Let’s say we want to check on all the IP address histories for the IP addresses attached to DNS records. Taking the “data” value from the response above, we can feed that into another API call:

GET http(s)://subdomain.domain.tld/mmws/api/IPAMrecords/10.0.17.2

And this would return a response like the following:

{
  "result": {
    "ipamRecord": {
      "addrRef": "IPAMRecords/145949",
      "address": "10.0.17.2",
      "claimed": false,
      "dnsHosts": [
        {
          "dnsRecord": {
            "ref": "DNSRecords/344561",
            "name": "domain.tld. [corporate-domain]",
            "type": "A",
            "ttl": "3600",
            "data": "10.0.17.2",
            "comment": "",
            "enabled": true,
            "dnsZoneRef": "DNSZones/3261"
          },
          "ptrStatus": "OK",
          "relatedRecords": [
            {
              "ref": "DNSRecords/344562",
              "name": "voip.domain.tld.",
              "type": "CNAME",
              "ttl": "3600",
              "data": "domain.tld.",
              "comment": "",
              "enabled": true,
              "dnsZoneRef": "DNSZones/3261"
            },
            {
              "ref": "DNSRecords/344565",
              "name": "10.0.17.2.in-addr.arpa.",
              "type": "PTR",
              "ttl": "3600",
              "data": "domain.tld.",
              "comment": "",
              "enabled": true,
              "dnsZoneRef": "DNSZones/3267"
            }
          ]
        }
      ],
      "dhcpReservations": [],
      "dhcpLeases": [],
      "discoveryType": "Ping",
      "lastSeenDate": "",
      "lastDiscoveryDate": "Feb 12, 2018 15:56:49",
      "lastKnownClientIdentifier": "",
      "device": "",
      "interface": "",
      "ptrStatus": "OK",
      "extraneousPTR": false,
      "customProperties": {},
      "state": "Assigned",
      "usage": 16390
    }
  }
}

Or, if you need the range that this IP address belongs to:

GET http(s)://subdomain.domain.tld/mmws/api/IPAMRecords/10.0.17.2/Range

Which would return:

{
  "result": {
    "range": {
      "ref": "Ranges/289",
      "name": "10.0.17.0/24",
      "from": "10.0.17.0",
      "to": "10.0.17.255",
      "parentRef": "Ranges/278",
      "childRanges": [],
      "dhcpScopes": [
        {
          "ref": "DHCPScopes/68",
          "objType": "DHCPScopes",
          "name": "10.0.17.0/24"
        },
        {
          "ref": "DHCPScopes/69",
          "objType": "DHCPScopes",
          "name": "10.0.17.0/24"
        }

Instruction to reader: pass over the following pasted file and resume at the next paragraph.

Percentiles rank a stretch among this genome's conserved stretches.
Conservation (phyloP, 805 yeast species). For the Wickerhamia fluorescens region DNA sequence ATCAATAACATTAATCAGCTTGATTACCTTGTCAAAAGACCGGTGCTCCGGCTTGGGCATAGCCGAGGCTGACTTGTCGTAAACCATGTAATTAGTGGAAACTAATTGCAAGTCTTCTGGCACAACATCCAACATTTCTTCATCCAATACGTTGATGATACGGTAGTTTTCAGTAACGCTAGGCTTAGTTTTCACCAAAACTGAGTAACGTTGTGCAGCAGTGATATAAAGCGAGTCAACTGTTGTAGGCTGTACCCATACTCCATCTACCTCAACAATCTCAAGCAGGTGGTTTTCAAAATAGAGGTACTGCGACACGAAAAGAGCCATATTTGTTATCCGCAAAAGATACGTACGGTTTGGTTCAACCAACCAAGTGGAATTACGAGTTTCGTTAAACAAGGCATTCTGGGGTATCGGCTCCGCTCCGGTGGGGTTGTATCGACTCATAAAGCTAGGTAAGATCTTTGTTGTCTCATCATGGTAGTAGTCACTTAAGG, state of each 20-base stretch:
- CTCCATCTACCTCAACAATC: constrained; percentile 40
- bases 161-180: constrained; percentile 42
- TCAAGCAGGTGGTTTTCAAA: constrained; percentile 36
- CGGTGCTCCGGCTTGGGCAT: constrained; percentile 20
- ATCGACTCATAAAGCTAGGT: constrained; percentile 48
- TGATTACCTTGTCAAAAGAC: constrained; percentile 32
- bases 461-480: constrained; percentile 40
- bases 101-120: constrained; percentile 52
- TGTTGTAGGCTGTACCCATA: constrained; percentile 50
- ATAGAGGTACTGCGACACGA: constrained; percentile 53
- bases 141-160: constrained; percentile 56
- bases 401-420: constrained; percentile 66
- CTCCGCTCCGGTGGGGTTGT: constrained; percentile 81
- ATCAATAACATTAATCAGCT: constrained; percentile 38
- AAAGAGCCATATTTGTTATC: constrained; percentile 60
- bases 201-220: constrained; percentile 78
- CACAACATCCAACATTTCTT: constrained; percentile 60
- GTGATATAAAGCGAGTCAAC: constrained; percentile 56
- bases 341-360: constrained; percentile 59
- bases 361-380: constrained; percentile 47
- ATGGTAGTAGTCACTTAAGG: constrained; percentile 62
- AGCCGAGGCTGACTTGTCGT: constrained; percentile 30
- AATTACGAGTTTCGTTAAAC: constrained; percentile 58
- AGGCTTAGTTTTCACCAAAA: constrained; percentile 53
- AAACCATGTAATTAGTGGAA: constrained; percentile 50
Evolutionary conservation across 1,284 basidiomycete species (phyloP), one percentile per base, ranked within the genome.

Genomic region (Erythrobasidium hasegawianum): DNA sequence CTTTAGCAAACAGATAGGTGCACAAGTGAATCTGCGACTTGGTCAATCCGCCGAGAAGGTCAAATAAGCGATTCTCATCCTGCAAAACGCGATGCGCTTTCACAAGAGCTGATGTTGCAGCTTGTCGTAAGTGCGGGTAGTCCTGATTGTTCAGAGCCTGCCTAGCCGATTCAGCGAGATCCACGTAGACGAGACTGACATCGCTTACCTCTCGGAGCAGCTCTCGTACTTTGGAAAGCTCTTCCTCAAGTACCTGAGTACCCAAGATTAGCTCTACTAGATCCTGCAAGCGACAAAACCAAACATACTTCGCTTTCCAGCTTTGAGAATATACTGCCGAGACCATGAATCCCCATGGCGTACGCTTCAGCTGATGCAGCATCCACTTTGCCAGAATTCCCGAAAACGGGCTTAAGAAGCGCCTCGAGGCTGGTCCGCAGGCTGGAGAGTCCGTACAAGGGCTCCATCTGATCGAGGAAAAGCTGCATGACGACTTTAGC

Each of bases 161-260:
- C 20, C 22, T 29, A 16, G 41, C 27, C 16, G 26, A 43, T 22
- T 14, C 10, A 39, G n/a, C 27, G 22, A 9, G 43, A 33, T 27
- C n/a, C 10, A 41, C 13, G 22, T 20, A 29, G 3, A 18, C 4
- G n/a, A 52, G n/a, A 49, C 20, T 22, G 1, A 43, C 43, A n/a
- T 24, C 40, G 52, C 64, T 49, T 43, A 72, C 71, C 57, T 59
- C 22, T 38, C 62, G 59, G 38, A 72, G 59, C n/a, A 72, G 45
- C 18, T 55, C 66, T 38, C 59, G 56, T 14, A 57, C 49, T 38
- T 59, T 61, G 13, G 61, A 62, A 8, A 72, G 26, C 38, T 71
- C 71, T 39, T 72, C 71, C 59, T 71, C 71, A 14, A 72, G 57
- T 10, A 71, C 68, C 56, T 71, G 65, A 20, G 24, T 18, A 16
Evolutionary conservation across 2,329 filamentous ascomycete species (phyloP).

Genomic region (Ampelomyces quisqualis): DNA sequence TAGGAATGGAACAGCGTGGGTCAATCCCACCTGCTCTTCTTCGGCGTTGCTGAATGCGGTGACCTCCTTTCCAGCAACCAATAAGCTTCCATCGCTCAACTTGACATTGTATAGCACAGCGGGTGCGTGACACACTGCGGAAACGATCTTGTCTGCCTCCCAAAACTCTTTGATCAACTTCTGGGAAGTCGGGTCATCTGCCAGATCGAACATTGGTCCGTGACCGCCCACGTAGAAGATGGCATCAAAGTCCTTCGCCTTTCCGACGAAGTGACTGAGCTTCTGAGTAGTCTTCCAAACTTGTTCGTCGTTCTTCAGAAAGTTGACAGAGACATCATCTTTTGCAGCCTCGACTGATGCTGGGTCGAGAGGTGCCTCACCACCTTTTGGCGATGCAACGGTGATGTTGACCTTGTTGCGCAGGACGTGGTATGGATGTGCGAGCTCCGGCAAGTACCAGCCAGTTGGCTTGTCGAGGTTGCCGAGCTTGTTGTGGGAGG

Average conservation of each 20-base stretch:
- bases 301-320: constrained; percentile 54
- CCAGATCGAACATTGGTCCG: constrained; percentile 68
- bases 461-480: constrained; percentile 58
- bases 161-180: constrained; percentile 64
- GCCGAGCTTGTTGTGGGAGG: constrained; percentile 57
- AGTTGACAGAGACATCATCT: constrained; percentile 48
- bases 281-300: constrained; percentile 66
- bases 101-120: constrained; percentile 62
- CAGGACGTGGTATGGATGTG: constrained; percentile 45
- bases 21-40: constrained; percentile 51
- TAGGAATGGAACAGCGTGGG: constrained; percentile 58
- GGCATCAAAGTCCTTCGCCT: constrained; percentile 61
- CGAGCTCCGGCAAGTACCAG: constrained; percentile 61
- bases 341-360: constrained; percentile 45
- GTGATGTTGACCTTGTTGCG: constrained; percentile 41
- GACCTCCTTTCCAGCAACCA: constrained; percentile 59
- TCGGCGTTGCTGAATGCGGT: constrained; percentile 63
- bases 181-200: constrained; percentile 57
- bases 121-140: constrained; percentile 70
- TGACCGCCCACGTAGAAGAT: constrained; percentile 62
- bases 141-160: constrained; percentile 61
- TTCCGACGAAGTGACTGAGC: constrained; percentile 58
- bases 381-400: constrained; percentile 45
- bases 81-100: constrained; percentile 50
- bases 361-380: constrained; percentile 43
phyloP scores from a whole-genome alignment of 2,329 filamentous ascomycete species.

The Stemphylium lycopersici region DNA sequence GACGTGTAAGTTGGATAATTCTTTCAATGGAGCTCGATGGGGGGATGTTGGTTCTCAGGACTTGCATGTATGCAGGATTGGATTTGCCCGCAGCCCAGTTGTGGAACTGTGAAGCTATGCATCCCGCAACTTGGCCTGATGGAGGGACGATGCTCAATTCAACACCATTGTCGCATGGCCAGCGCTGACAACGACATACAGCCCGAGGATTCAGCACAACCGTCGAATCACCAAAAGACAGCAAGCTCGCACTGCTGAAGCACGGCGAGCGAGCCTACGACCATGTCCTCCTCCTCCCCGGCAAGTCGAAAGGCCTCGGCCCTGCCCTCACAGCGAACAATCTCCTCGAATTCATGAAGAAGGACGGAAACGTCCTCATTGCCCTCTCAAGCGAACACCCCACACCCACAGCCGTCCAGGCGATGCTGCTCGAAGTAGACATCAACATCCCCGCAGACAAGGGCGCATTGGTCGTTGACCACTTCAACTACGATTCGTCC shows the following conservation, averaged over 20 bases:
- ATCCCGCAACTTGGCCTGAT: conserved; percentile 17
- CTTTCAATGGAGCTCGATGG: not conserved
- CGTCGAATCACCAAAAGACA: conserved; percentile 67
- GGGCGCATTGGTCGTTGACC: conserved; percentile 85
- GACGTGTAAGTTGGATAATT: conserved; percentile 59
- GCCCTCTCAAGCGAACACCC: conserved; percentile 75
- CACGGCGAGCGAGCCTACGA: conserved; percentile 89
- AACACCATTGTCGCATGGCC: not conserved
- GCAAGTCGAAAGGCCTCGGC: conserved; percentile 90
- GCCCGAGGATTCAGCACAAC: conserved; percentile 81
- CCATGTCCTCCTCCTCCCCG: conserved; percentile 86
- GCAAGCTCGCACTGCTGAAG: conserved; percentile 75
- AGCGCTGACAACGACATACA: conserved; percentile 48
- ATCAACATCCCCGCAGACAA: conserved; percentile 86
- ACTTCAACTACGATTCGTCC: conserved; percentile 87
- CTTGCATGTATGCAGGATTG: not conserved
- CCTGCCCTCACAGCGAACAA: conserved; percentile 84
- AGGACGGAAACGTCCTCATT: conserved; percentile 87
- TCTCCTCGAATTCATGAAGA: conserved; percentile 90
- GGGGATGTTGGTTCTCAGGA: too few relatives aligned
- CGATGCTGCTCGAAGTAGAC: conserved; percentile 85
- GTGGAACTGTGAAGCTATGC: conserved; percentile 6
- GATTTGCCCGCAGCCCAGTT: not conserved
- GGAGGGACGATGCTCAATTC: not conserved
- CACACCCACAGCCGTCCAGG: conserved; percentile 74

],
      "authority": {
        "name": "Failover [dhcp16.domain.tld.,dhcp2.domain.tld.]",
        "sources": [
          {
            "name": "dhcp16.domain.tld.",
            "type": "Failover",
            "ref": "DHCPServers/19",
            "enabled": true
          },
          {
            "name": "dhcp2.domain.tld.",
            "type": "Failover",
            "ref": "DHCPServers/13",
            "enabled": true
          }
        ]
      },
      "subnet": true,
      "locked": false,
      "autoAssign": false,
      "hasSchedule": false,
      "hasMonitor": true,
      "customProperties": {
        "Region": "AMER",
        "Country": "United States",
        "City": "New York City",
        "Title": "10.0.17.0/24"
      },
      "inheritAccess": true,
      "isContainer": false,
      "utilizationPercentage": 12,
      "hasRogueAddresses": false
    }
  }
}

As you can see, the structure of the API call for IP addresses is the same as before, and so is that of the JSON response. This makes retrieving specific information from it, to repurpose in another form or application, easy.

Automate creatively

The snippets above demonstrate the flexibility and simplicity of the REST API. But automation is powerful because we can chain together multiple operations into a workflow, and use a single script to run through it.

The Men&Mice API handles data, no matter where it’s kept. It’s just a matter of programming sophistication how that data is used.

The possibilities are nearly endless: every operation you can do within the Men&Mice Suite’s user interface, you can automate through the API. Including features from the Advanced Reporting and Workflow modules (‘ReportDefinitions‘ and ‘ChangeRequests,’ respectively) as well as user and access control management.

To find out what’s possible, a list of all accessible REST API resources for your environment is always available on the URL http(s)://subdomain.domain.tld/mmws/api/doc/